With five Belgians into the jump-off, the home crowd had plenty to keep them on the edges of their seats, and they roared with excitement when Verlooy, who just turned 20 earlier this month, set a superb target when clear in 42.09 seconds. But it was Niels Bruynseels who really set the competition alight when, three horses later, he blazed through the timers in 39.37 seconds to put it up to the rest of the field.

His compatriot, Jerome Guery, has established a great bond with the former Gregory Wathelet ride Papillon Z and the grey raced home to slot temporarily into second place when crossing the line in 40.57 seconds. Ahlmann and Taloubet Z however followed that with a jump-off master-class, working in perfect harmony and taking a stride out on the gallop to the last to shave 0.15 seconds off Bruynseels‘ target. 

There were still two left to run, but when Great Britain’s Laura Renwick and the ever-more-promising Bingtang ll posted their clear in 42.47 seconds that would slot them into fifth place leaving only 2014 Longines champion, Daniel Deusser, left to challenge. The German rider who lives in Mechelen hit the last fence in a valiant effort with First Class van Eeckelghem and had to settle for sixth place.

Jerome Guery ended third with Papillon Z.
Jerome Guery ended third with Papillon Z.

Ahlmann admitted that he was feeling “quite confident” going into today’s jump-off. “Taloubet did a great job in the first round and gave me a super feeling - when he’s in that shape I can ride fast and take the risks. To be honest, he just played with the fences today - he has produced some really great rounds over the last few weeks, but this one was possibly the best!”  he said.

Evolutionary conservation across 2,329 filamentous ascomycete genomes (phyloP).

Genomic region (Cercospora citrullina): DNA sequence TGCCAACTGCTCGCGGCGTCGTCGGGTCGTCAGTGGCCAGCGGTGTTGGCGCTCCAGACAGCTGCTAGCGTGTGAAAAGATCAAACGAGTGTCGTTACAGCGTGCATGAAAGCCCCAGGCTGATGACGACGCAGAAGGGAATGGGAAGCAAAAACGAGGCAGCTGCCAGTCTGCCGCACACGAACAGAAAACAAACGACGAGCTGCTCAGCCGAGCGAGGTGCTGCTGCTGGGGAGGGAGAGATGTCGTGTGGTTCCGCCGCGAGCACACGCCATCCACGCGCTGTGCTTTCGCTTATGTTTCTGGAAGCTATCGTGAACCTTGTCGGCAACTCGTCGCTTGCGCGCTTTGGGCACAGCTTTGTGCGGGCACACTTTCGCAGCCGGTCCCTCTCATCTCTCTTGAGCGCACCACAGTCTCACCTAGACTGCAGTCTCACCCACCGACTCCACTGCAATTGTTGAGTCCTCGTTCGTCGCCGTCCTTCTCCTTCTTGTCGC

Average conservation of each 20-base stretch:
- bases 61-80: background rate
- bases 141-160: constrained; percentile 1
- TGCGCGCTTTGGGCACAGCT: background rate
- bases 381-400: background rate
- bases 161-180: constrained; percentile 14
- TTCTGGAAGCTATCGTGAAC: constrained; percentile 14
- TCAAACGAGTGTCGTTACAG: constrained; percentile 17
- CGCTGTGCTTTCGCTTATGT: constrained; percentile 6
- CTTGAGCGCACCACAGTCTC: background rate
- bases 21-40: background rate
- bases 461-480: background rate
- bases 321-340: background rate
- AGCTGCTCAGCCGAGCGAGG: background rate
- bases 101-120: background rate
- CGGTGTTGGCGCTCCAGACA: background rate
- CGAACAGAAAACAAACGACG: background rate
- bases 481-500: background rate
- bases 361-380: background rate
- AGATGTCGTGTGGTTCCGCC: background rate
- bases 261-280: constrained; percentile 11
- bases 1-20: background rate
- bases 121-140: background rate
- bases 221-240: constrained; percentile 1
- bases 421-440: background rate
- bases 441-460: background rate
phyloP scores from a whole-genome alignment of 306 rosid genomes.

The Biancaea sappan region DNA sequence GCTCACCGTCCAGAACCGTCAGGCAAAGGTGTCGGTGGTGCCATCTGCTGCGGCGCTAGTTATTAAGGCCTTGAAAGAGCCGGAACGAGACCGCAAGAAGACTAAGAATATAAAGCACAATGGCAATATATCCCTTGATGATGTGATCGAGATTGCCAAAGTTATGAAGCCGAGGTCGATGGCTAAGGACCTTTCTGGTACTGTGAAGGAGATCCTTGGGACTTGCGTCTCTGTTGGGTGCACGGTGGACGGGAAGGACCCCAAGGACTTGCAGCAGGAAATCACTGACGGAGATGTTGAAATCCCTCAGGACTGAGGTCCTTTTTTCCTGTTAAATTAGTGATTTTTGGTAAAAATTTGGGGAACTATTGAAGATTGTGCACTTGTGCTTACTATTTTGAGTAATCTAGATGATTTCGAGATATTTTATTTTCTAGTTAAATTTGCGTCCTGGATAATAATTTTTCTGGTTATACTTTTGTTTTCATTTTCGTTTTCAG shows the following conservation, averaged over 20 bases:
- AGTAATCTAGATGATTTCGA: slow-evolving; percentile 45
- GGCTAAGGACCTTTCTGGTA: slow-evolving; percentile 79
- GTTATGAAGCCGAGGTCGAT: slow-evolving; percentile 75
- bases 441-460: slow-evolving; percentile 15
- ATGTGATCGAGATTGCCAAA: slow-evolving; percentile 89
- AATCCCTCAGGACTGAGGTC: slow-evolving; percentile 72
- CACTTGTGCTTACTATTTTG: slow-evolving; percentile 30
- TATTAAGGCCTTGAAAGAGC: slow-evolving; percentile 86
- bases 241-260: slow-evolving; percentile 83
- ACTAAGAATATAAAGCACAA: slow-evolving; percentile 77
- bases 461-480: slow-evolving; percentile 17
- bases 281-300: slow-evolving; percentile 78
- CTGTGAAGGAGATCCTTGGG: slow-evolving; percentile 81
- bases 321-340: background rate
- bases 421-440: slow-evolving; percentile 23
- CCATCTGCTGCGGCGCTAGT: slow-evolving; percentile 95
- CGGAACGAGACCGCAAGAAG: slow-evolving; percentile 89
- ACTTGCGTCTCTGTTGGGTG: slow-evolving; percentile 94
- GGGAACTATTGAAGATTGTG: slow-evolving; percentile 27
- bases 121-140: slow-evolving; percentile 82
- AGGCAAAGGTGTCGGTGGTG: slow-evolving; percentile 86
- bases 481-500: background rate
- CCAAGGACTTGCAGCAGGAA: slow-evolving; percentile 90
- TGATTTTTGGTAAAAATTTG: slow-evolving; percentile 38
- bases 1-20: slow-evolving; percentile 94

Runner-up, Niels Bruynseels said he wasn’t in the least disappointed with such a close second place. “No, I’m very happy, my horse is only nine and this was her first World Cup. It is a dream for every rider to win a competition like this in their home country but it was very close, and with Christian to come I knew it wasn’t over. Maybe if I made one stride less to the last, who knows....”, he mused afterwards.

Following his victory with Codex One in Stuttgart in November which was quickly followed by another with Taloubet Z  a week later and now his third success today with the same great horse, Ahlmann will be one of the hot favourites when the 2016 Longines Final gets underway in Gothenburg in three months’ time. He’s already looking forward to it, but is no hurry to decide which of his brilliant string he will take to the Swedish fixture. 

It could be Taloubet Z, but first the stallion will take a well-earned break. Asked this evening about restoring the horse which earned him the coveted FEI World Cup™ Jumping trophy four years ago to his best after a long injury break, the German rider said, “it’s always a big challenge for the whole team to keep horses fit for many years, and to bring him back now in such great form when he is almost 16 is only possible if you have a really strong team behind you. We are all very happy and very proud that Taloubet is really enjoying himself again!” Ahlmann added. 

Text © FEI by Louise Parkes // Pictures © Dirk Caremans/